This blog is totally independent, unpaid and has only three major objectives.
The first is to inform readers of news and happenings in the e-Health domain, both here in Australia and world-wide.
The second is to provide commentary on e-Health in Australia and to foster improvement where I can.
The third is to encourage discussion of the matters raised in the blog so hopefully readers can get a balanced view of what is really happening and what successes are being achieved.
Thursday, March 22, 2012
The Cognitive Dissonance Coming from DoHA Just Got A Lot Worse. I Am Not Sure They Get It.
The following popped up earlier today.
GPs key to e-health success: Plibersek
March 22, 20125:30AM
HEALTH Minister Tanya Plibersek wants GPs to take a lead role in reforming healthcare through the adoption of e-health systems.
"E-health is an important area with great potential to improve the convenience and quality of care for patients," she told a conference for GPs in Canberra.
"It's also an area where the government is keen for GPs to take a lead role."
Ms Plibersek said the government would start to roll out the personally controlled e-health system from July this year.
"Over time, the system will join the dots electronically between GPs, pharmacists, specialists, allied health professionals, hospitals and patients," she said.
"E-health records will mean easier and faster access to patient information.
"GPs will spend more time delivering services and talking to patients, rather than chasing patient records."
Leading medical groups have been calling for government funding and support to assist the adoption of the PCEHR system, but the government has previously ruled out rebates to cover the cost of creating and maintaining records on behalf of patients.
In a joint statement this month, the Royal Australian College of General Practitioners, the Australian Medical Association, the Australian General Practice Network and three rural doctors' organisations, unanimously "expressed concern about the lack of preparation for practical implementation" before the July 1 start-date.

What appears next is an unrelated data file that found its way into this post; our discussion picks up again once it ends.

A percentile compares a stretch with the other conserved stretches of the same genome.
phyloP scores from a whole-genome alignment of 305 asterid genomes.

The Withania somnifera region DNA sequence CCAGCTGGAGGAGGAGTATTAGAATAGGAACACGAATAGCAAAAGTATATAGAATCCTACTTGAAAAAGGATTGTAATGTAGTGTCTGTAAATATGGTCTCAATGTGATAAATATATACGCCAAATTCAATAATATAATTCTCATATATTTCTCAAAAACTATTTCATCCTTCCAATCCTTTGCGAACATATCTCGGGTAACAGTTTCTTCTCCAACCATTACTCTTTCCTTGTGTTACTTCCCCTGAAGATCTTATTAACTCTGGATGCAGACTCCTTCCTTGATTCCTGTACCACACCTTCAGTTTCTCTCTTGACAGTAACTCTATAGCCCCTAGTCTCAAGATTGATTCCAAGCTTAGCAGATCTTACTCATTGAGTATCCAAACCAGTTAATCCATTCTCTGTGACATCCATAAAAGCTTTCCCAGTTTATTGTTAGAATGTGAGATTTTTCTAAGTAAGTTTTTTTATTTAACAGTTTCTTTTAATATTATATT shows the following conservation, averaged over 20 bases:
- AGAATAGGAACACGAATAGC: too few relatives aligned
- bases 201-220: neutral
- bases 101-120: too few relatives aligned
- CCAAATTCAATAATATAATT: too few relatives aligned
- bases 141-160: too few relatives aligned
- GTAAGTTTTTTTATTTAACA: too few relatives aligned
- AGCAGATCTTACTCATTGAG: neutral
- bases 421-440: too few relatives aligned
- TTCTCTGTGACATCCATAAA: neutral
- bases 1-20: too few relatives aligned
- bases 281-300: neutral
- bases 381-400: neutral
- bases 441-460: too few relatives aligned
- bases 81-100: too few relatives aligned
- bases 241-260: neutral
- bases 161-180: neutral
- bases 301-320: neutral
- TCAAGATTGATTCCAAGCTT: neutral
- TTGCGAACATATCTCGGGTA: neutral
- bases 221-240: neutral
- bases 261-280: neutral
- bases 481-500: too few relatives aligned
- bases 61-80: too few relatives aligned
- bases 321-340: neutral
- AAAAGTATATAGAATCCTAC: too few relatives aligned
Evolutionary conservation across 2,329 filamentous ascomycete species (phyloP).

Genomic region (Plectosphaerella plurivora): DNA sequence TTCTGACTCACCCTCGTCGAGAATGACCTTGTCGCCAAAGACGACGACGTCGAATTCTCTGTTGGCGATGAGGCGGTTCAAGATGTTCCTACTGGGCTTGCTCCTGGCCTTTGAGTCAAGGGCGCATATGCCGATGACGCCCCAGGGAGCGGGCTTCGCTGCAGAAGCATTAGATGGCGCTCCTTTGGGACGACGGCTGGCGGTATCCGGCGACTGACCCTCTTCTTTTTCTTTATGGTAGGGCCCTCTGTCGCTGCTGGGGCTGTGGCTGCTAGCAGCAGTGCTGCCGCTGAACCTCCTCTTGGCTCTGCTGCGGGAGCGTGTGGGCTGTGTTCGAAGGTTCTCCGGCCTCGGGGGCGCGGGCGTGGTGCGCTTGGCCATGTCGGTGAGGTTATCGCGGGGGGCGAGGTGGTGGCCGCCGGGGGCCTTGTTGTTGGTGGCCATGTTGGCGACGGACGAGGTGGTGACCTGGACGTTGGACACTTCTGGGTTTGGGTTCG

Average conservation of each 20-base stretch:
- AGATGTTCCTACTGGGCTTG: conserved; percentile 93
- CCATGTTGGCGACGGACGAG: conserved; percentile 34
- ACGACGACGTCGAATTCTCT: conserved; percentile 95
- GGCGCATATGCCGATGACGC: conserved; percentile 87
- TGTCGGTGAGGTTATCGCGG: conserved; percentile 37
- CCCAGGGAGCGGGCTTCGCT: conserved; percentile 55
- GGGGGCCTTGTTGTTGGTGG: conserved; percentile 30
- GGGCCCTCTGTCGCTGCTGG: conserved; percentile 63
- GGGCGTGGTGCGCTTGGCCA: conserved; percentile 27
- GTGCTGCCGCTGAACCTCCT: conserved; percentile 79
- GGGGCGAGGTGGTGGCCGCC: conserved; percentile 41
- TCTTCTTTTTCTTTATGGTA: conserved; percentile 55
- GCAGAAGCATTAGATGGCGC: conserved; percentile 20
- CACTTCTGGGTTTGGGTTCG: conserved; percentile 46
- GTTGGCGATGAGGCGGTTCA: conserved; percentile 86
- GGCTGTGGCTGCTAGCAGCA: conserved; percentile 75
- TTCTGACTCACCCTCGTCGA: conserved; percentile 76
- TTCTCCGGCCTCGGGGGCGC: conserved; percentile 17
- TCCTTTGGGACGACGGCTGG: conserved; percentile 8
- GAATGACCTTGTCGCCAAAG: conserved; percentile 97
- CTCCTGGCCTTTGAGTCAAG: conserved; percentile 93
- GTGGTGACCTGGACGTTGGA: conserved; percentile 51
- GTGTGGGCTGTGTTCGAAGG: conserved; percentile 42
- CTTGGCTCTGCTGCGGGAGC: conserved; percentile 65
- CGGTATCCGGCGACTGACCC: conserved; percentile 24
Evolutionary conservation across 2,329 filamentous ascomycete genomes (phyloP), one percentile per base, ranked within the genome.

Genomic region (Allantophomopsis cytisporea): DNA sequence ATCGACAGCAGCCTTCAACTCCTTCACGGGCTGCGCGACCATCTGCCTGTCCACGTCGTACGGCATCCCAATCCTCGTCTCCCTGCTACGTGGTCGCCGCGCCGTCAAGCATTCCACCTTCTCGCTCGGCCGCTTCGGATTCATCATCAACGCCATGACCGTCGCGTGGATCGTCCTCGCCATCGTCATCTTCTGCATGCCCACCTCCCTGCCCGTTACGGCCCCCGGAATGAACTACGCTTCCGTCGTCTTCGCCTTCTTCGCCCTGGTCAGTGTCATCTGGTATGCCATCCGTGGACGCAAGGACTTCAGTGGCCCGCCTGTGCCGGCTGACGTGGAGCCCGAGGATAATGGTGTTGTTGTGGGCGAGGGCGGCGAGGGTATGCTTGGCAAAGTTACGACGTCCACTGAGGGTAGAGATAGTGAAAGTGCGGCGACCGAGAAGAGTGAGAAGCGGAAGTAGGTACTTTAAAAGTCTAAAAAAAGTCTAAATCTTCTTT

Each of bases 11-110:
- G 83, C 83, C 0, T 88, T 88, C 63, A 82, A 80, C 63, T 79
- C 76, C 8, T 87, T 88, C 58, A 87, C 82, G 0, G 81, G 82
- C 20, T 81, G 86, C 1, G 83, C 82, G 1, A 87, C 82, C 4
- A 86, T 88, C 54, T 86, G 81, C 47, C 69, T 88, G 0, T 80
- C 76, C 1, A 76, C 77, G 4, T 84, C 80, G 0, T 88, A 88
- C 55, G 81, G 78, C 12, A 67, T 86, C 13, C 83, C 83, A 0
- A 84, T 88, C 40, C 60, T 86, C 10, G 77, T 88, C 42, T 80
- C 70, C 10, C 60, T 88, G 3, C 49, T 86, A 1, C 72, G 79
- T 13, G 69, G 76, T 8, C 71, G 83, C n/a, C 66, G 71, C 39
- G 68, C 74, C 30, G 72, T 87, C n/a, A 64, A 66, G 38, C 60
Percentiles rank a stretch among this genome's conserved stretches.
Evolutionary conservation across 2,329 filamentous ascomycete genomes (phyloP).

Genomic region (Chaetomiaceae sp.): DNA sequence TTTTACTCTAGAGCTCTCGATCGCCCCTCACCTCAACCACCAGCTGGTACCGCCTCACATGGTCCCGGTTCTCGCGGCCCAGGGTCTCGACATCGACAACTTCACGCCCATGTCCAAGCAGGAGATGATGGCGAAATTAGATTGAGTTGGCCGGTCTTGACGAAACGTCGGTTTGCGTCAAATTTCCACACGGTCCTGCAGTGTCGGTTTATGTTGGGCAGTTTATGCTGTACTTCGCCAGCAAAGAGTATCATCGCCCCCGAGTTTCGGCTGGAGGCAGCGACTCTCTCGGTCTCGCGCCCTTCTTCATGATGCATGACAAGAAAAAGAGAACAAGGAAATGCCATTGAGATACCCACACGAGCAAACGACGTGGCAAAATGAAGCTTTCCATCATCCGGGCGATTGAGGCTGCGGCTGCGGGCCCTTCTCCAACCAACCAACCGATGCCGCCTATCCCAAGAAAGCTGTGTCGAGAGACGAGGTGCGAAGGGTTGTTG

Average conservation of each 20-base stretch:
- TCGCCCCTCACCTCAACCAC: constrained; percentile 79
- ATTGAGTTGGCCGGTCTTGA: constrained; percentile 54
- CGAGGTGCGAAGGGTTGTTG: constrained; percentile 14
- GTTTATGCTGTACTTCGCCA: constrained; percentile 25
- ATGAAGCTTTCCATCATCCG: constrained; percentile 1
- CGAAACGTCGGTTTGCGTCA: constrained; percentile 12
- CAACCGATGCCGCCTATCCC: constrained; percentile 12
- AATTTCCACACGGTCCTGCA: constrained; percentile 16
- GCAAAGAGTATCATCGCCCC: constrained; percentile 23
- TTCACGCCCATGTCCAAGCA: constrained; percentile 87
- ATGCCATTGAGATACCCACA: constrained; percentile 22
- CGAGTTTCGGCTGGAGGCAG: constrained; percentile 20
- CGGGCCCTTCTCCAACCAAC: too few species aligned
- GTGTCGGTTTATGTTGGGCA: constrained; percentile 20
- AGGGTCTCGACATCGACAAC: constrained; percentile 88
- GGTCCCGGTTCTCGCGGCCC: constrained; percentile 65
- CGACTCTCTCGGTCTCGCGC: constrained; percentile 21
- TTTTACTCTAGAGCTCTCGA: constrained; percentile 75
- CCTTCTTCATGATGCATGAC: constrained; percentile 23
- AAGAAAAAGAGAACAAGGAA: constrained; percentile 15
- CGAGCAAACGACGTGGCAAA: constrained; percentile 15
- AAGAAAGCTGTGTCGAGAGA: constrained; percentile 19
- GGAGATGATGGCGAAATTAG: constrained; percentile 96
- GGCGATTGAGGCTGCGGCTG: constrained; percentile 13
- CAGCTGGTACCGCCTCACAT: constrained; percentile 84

At the same time we have the Department of Health Secretary out and about wanting a measured uptake.
DoHA expects ‘measured’ PCEHR adoption rate
Posted Wed, 21/03/2012 - 23:18 by Mark Jones
The federal government’s incoming ehealth System Operator has revealed she is expecting consumers will not rush to sign up for personally controlled electronic health records, and has not set target rates for adoption.
Jane Halton, secretary at the Department of Health and Ageing and PCEHR System Operator from July 1, pending legislation, also said more than 1.4 million consumer identities were registered in the PCEHR system via the wave sites where the ehealth system is being trialled.
Speaking exclusively to eHealthspace.org ahead of her appearance at Health-e-Nation 2012, Ms Halton said: “I do not expect that the entire nation will opt in on 1 July, and actually we don’t want that.”
“What we actually want is for gradual adoption, to have a measured approach to the deployment of ehealth,” she said. However, DoHA will target certain groups for early adoption, such as people of Aboriginal and Torres Strait Islander descent and people with chronic health conditions, Ms Halton said.
Sorry, I am really struggling with the mixed messages. As a commenter said this morning to a previous blog.
“Re the Security/Privacy stipulations for Practices - add this to the draconian OH&S regimen, all the other MBS and "business" stuff that has to be done, and when exactly do the staff and clinicians actually see patients and do what they trained for? Beggars belief that Government stands up and says they will reduce red tape, and they do this!”
Canberra want fast and slow, to reduce red tape and to add it, involve GPs and punish them and so it goes on all at the same time.
The old saying that someone could not ‘organise a beer fest in a brewery with a fist full of fivers’ seems highly applicable.
The Minister and Bureaucrats need to get out into the real world and stop just making GPs lives more difficult if they want help with such initiatives.
Some cost re-imbursement would also help I suspect.